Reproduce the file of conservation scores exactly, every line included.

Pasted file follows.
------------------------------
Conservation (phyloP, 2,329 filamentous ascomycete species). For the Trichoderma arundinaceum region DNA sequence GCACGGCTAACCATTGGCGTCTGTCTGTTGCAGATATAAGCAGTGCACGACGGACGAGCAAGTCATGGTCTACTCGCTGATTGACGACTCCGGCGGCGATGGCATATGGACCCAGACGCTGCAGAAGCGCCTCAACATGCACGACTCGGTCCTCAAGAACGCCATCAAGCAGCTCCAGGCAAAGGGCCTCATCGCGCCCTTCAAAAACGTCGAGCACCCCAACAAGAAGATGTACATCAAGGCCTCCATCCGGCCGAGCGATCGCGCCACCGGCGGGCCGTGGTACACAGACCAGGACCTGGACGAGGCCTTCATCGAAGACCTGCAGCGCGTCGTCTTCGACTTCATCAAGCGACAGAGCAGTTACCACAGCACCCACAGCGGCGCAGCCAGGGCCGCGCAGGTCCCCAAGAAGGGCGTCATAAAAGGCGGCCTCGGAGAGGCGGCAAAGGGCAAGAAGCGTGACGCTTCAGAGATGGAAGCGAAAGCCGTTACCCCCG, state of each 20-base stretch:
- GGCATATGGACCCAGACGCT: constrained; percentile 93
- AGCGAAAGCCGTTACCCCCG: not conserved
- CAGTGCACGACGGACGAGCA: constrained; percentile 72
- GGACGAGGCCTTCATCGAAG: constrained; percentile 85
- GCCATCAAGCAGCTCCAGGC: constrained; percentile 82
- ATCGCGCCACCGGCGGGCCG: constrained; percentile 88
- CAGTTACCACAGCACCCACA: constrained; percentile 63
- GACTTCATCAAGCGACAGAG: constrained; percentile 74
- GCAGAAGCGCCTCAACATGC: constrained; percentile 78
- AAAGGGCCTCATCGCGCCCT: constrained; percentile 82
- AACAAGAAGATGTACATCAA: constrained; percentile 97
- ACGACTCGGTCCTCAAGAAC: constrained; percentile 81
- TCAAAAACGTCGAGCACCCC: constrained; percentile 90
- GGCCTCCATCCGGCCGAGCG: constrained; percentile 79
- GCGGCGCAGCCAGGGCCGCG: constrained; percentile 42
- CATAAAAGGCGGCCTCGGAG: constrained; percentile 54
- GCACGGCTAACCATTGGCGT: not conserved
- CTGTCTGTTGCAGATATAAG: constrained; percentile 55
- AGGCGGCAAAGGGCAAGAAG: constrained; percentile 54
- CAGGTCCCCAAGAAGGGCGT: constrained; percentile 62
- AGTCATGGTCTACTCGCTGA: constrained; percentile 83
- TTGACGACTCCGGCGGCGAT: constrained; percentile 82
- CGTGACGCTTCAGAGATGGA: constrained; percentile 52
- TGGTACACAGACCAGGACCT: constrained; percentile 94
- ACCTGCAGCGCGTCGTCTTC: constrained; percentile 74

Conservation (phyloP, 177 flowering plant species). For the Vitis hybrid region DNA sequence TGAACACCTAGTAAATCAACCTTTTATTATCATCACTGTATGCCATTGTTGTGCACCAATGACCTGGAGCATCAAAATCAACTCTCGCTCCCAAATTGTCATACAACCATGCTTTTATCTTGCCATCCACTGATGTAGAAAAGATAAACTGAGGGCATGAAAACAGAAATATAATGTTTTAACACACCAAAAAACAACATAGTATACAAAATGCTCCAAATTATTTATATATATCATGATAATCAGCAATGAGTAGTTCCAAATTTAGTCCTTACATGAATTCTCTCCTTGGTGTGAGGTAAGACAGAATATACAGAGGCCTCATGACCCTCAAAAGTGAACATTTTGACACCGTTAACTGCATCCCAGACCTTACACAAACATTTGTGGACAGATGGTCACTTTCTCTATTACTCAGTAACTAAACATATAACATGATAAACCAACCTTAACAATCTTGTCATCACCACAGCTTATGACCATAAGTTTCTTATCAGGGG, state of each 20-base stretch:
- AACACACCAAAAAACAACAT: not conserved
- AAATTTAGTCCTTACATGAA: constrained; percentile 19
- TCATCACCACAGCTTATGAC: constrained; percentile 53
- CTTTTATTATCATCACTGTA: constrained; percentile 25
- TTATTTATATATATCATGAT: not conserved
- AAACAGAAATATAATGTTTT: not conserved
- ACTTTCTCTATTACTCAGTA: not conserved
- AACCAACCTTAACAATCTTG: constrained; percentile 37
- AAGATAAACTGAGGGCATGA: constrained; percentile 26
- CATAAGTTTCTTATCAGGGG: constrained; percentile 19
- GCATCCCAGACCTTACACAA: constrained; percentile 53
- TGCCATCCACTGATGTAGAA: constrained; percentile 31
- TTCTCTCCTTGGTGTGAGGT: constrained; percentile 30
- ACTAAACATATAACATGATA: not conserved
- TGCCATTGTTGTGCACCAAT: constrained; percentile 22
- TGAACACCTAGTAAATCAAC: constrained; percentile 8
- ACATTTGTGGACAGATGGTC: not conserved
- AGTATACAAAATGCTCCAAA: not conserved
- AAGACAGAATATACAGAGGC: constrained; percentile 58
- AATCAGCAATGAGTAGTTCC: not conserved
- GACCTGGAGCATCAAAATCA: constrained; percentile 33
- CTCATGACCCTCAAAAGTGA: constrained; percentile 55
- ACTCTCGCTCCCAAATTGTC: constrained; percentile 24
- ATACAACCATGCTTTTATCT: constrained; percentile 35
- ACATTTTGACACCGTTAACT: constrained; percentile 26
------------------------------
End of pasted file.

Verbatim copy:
Conservation (phyloP, 2,329 filamentous ascomycete species). For the Trichoderma arundinaceum region DNA sequence GCACGGCTAACCATTGGCGTCTGTCTGTTGCAGATATAAGCAGTGCACGACGGACGAGCAAGTCATGGTCTACTCGCTGATTGACGACTCCGGCGGCGATGGCATATGGACCCAGACGCTGCAGAAGCGCCTCAACATGCACGACTCGGTCCTCAAGAACGCCATCAAGCAGCTCCAGGCAAAGGGCCTCATCGCGCCCTTCAAAAACGTCGAGCACCCCAACAAGAAGATGTACATCAAGGCCTCCATCCGGCCGAGCGATCGCGCCACCGGCGGGCCGTGGTACACAGACCAGGACCTGGACGAGGCCTTCATCGAAGACCTGCAGCGCGTCGTCTTCGACTTCATCAAGCGACAGAGCAGTTACCACAGCACCCACAGCGGCGCAGCCAGGGCCGCGCAGGTCCCCAAGAAGGGCGTCATAAAAGGCGGCCTCGGAGAGGCGGCAAAGGGCAAGAAGCGTGACGCTTCAGAGATGGAAGCGAAAGCCGTTACCCCCG, state of each 20-base stretch:
- GGCATATGGACCCAGACGCT: constrained; percentile 93
- AGCGAAAGCCGTTACCCCCG: not conserved
- CAGTGCACGACGGACGAGCA: constrained; percentile 72
- GGACGAGGCCTTCATCGAAG: constrained; percentile 85
- GCCATCAAGCAGCTCCAGGC: constrained; percentile 82
- ATCGCGCCACCGGCGGGCCG: constrained; percentile 88
- CAGTTACCACAGCACCCACA: constrained; percentile 63
- GACTTCATCAAGCGACAGAG: constrained; percentile 74
- GCAGAAGCGCCTCAACATGC: constrained; percentile 78
- AAAGGGCCTCATCGCGCCCT: constrained; percentile 82
- AACAAGAAGATGTACATCAA: constrained; percentile 97
- ACGACTCGGTCCTCAAGAAC: constrained; percentile 81
- TCAAAAACGTCGAGCACCCC: constrained; percentile 90
- GGCCTCCATCCGGCCGAGCG: constrained; percentile 79
- GCGGCGCAGCCAGGGCCGCG: constrained; percentile 42
- CATAAAAGGCGGCCTCGGAG: constrained; percentile 54
- GCACGGCTAACCATTGGCGT: not conserved
- CTGTCTGTTGCAGATATAAG: constrained; percentile 55
- AGGCGGCAAAGGGCAAGAAG: constrained; percentile 54
- CAGGTCCCCAAGAAGGGCGT: constrained; percentile 62
- AGTCATGGTCTACTCGCTGA: constrained; percentile 83
- TTGACGACTCCGGCGGCGAT: constrained; percentile 82
- CGTGACGCTTCAGAGATGGA: constrained; percentile 52
- TGGTACACAGACCAGGACCT: constrained; percentile 94
- ACCTGCAGCGCGTCGTCTTC: constrained; percentile 74

Conservation (phyloP, 177 flowering plant species). For the Vitis hybrid region DNA sequence TGAACACCTAGTAAATCAACCTTTTATTATCATCACTGTATGCCATTGTTGTGCACCAATGACCTGGAGCATCAAAATCAACTCTCGCTCCCAAATTGTCATACAACCATGCTTTTATCTTGCCATCCACTGATGTAGAAAAGATAAACTGAGGGCATGAAAACAGAAATATAATGTTTTAACACACCAAAAAACAACATAGTATACAAAATGCTCCAAATTATTTATATATATCATGATAATCAGCAATGAGTAGTTCCAAATTTAGTCCTTACATGAATTCTCTCCTTGGTGTGAGGTAAGACAGAATATACAGAGGCCTCATGACCCTCAAAAGTGAACATTTTGACACCGTTAACTGCATCCCAGACCTTACACAAACATTTGTGGACAGATGGTCACTTTCTCTATTACTCAGTAACTAAACATATAACATGATAAACCAACCTTAACAATCTTGTCATCACCACAGCTTATGACCATAAGTTTCTTATCAGGGG, state of each 20-base stretch:
- AACACACCAAAAAACAACAT: not conserved
- AAATTTAGTCCTTACATGAA: constrained; percentile 19
- TCATCACCACAGCTTATGAC: constrained; percentile 53
- CTTTTATTATCATCACTGTA: constrained; percentile 25
- TTATTTATATATATCATGAT: not conserved
- AAACAGAAATATAATGTTTT: not conserved
- ACTTTCTCTATTACTCAGTA: not conserved
- AACCAACCTTAACAATCTTG: constrained; percentile 37
- AAGATAAACTGAGGGCATGA: constrained; percentile 26
- CATAAGTTTCTTATCAGGGG: constrained; percentile 19
- GCATCCCAGACCTTACACAA: constrained; percentile 53
- TGCCATCCACTGATGTAGAA: constrained; percentile 31
- TTCTCTCCTTGGTGTGAGGT: constrained; percentile 30
- ACTAAACATATAACATGATA: not conserved
- TGCCATTGTTGTGCACCAAT: constrained; percentile 22
- TGAACACCTAGTAAATCAAC: constrained; percentile 8
- ACATTTGTGGACAGATGGTC: not conserved
- AGTATACAAAATGCTCCAAA: not conserved
- AAGACAGAATATACAGAGGC: constrained; percentile 58
- AATCAGCAATGAGTAGTTCC: not conserved
- GACCTGGAGCATCAAAATCA: constrained; percentile 33
- CTCATGACCCTCAAAAGTGA: constrained; percentile 55
- ACTCTCGCTCCCAAATTGTC: constrained; percentile 24
- ATACAACCATGCTTTTATCT: constrained; percentile 35
- ACATTTTGACACCGTTAACT: constrained; percentile 26